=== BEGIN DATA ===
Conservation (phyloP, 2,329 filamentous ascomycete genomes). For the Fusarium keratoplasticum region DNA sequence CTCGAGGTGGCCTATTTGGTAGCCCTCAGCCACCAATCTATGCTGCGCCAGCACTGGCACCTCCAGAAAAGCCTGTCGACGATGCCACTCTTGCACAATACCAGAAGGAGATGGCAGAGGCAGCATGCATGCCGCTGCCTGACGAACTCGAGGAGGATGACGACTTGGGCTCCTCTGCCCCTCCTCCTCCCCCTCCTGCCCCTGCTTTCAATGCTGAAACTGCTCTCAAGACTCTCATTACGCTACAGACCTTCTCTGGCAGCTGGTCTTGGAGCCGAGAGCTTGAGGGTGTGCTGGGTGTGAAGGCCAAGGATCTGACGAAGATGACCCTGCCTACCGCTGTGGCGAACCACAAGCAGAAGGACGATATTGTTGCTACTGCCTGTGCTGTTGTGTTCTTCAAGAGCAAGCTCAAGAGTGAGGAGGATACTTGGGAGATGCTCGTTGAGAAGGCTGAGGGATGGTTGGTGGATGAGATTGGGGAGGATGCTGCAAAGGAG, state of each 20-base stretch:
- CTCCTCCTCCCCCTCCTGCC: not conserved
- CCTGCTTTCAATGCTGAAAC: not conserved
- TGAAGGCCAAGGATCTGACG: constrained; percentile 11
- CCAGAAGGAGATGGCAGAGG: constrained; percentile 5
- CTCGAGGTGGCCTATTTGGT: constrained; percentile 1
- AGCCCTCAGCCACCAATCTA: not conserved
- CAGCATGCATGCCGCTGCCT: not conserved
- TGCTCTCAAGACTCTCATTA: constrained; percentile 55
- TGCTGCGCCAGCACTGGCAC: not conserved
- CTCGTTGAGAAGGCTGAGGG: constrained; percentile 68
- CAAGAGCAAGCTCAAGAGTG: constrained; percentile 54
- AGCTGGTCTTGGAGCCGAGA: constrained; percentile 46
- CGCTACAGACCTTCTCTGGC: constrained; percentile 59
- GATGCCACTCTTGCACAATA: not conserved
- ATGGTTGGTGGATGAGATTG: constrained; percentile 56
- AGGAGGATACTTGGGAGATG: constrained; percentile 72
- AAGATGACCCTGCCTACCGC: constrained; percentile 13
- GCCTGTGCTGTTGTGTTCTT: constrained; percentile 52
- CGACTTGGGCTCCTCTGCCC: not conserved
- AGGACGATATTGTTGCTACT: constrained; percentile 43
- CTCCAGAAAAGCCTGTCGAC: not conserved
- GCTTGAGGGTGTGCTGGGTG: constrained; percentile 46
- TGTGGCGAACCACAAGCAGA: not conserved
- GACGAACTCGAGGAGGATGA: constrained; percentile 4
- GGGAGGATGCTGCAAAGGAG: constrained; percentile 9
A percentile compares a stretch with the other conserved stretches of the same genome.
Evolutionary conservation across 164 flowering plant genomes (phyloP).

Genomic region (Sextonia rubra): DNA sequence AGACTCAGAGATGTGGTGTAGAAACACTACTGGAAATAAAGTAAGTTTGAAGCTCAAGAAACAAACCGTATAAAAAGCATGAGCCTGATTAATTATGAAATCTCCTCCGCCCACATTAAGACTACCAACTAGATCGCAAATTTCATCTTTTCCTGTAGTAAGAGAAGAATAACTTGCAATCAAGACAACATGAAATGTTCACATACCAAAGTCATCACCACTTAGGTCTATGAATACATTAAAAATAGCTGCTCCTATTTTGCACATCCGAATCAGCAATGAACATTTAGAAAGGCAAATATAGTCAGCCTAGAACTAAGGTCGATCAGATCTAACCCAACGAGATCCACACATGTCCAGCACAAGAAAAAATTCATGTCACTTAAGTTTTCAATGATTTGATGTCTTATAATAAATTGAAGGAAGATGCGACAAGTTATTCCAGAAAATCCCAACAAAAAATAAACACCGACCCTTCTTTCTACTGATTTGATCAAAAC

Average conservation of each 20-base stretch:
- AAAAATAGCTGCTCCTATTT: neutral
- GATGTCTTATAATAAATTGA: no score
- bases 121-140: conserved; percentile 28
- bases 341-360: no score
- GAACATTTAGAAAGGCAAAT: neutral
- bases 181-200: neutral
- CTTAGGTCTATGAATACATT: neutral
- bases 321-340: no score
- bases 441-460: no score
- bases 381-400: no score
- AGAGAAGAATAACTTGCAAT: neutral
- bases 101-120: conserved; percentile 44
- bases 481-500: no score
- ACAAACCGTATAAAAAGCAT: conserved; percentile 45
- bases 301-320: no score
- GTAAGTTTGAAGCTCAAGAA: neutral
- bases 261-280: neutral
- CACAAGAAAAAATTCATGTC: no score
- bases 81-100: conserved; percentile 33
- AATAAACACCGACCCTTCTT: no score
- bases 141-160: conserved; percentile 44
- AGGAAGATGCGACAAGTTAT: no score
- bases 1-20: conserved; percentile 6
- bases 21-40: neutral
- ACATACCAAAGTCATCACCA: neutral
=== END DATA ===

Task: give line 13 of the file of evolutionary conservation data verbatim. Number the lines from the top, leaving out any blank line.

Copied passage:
- AGCTGGTCTTGGAGCCGAGA: constrained; percentile 46